Low Self-Esteem

Low self-esteem may manifest in a variety of ways. If you have low self-esteem:

  • You may believe that others are better than you.
  • You may find expressing your needs difficult.
  • You may focus on your weaknesses.
  • You may frequently experience fear, self-doubt, and worry.
  • You may have a negative outlook on life and feel a lack of control.
  • You may have an intense fear of failure.
  • You may have trouble accepting positive feedback.
  • You may have trouble saying no and setting boundaries.
  • You may put other people’s needs before your own.
  • You may struggle with confidence.

Low self-esteem has the potential to lead to a variety of mental health disorders, including anxiety disorders and depressive disorders. You may also find it difficult to pursue your goals and maintain healthy relationships. Having low self-esteem can seriously impact your quality of life and increases your risk for experiencing suicidal thoughts.

Excessive Self-Esteem

Overly high self-esteem is often mislabeled as narcissism, however, there are some distinct traits that differentiate these terms. Individuals with narcissistic traits may appear to have high self-esteem, but their self-esteem may be high or low and is unstable, constantly shifting depending on the given situation. Those with excessive self-esteem:

  • May be preoccupied with being perfect
  • May focus on always being right
  • May believe they cannot fail
  • May believe they are more skilled or better than others
  • May express grandiose ideas
  • May grossly overestimate their skills and abilities

When self-esteem is too high, it can result in relationship problems, difficulty with social situations, and an inability to accept criticism.

How to Improve Self-Esteem

Fortunately, there are steps that you can take to address problems with self-esteem. Some actions that you can take to help improve your self-esteem include:

  • Become more aware of negative thoughts. Learn to identify the distorted thoughts that are impacting your self-worth.
  • Challenge negative thinking patterns. When you find yourself engaging in negative thinking, try countering those thoughts with more realistic and/or positive ones.  
  • Use positive self-talk. Practice reciting positive affirmations to yourself.
  • Practice self-compassion. Practice forgiving yourself for past mistakes and move forward by accepting all parts of yourself.

Low self-esteem can contribute to or be a symptom of mental health disorders, including anxiety and depression. Consider speaking with a doctor or therapist about available treatment options, which may include psychotherapy, medications, or a combination of both.

Keep an eye on our Blog or sign up for our newsletter to learn more.

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Transcendental Meditation?

What is it, how much does it cost, and how is it different from regular ol’ meditation? Here, the deets.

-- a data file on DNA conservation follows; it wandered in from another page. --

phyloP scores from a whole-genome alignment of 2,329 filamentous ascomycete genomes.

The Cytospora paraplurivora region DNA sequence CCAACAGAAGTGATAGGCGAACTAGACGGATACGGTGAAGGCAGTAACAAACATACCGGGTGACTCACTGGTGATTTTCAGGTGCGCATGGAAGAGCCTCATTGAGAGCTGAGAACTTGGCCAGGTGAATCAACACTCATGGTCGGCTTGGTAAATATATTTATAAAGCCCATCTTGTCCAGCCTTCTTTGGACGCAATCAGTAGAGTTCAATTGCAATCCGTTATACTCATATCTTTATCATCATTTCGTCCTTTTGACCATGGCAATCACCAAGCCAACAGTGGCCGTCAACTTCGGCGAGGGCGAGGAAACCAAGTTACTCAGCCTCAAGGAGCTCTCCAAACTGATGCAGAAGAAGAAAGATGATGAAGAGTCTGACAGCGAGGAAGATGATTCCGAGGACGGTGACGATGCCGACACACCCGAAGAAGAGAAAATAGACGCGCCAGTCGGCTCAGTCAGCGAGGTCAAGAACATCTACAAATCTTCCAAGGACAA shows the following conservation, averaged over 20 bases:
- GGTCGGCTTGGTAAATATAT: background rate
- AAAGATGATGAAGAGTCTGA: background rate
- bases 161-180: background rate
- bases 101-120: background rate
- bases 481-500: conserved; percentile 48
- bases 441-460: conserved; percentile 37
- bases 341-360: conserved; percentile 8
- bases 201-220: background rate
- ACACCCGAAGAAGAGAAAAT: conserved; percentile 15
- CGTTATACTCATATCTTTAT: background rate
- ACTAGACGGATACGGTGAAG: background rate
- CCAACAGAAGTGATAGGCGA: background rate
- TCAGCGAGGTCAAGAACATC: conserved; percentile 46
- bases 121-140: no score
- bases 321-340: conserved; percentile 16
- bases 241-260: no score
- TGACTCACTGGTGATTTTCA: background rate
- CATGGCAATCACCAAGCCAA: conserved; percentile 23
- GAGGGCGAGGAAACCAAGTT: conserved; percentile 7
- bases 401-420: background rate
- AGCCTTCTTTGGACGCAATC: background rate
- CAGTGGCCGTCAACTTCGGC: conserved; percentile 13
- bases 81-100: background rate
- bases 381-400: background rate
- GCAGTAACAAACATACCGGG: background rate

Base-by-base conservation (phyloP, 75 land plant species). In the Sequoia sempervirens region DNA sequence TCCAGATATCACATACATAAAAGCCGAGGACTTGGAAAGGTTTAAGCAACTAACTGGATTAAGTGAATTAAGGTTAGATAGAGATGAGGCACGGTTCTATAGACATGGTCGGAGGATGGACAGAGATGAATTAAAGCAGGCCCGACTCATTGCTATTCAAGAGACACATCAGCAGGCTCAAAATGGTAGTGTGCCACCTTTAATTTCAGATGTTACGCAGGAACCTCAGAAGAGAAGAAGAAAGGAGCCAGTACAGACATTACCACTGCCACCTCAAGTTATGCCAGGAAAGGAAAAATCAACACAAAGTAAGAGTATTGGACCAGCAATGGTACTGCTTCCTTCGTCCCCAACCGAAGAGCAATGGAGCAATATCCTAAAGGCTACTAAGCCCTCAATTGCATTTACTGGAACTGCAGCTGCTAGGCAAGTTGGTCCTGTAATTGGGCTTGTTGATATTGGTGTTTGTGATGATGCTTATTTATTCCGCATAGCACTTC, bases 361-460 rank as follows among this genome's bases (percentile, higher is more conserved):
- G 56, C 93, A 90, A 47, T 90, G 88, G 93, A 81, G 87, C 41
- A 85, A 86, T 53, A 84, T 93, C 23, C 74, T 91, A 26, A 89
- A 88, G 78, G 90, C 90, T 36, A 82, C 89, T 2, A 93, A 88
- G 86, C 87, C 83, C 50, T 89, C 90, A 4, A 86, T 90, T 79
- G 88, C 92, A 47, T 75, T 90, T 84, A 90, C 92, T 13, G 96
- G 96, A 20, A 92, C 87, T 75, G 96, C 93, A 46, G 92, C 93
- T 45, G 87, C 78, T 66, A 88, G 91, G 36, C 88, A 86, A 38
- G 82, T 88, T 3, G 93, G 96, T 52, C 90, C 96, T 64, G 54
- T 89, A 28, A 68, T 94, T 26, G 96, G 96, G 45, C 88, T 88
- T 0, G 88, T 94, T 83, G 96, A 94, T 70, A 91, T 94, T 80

By Dominique Michelle Astorino December 18, 2019

CEOs and Wall Street execs swear by it. Celebrities like Oprah, Hugh Jackman, Jerry Seinfeld, Cameron Diaz, Aziz Ansari, Jennifer Aniston, Kate Hudson, and Gwyneth Paltrow practice it. It started in the 1950s, but rose to popularity alongside the Beatles and all things psychedelic in the ’60s, and is making a comeback now.

Have you guessed it yet? If you said, “What is Transcendental Meditation?” then give yourself a mindful pat on the back (and maybe sign up for a spot on Jeopardy).

This isn’t just any “sit and breathe” meditation, though; Transcendental Meditation (or TM, for short) has an interesting history and organizational affiliation that feels more like a religious practice than a solo mindfulness experience. Here’s what you need to know:

What Is Transcendental Meditation?

Simply put, Transcendental Meditation is a meditation style. It involves a silent (mental) repetition of a mantra, and the emphasis is on effortless relaxation versus concentrated mind-clearing. The technique was created by an Indian guru named Maharishi Mahesh Yogi, who derived it from an ancient Vedic practice in India.

In addition to being a healing meditation and mindfulness technique, TM (or “the TM technique”) is also a trademarked global organization, estimated to be a multi-billion dollar company. The organization itself is a product of the Maharishi’s business endeavors to spread TM. He founded and oversaw the growth of the organization for 50 years before he passed away in 2008. In his time running TM, Maharishi reportedly started “opening schools and universities, offering expensive ‘advanced’ courses (including one [that cost a million dollars]), printing his own currency, launching a line of health supplements and his own TV station,” and tried to open a meditation theme park, according to The Cut.

Simply put, Transcendental Meditation is a meditation style. It involves a silent (mental) repetition of a mantra, and the emphasis is on effortless relaxation versus concentrated mind-clearing.

Now, the nonprofit David Lynch Foundation is doing a lot of the work in bringing transcendental meditation to the masses, particularly in schools, and has funded a lot of the research on transcendental meditation.

“Today more than 10 million people of all ages, religions, and nationalities practice the technique,” says Bob Roth, CEO of the David Lynch Foundation and who Ellen DeGeneres has called “THE guy” of Transcendental Meditation. He learned from Maharishi and has been teaching TM for nearly 50 years. Note: This foundation hasn’t replaced TM, but rather “the TM organization is a separate, nonprofit organization that ‘owns’ [the practice of] Transcendental Meditation; the David Lynch Foundation contracts with the TM organization to teach [the practice],” says Roth.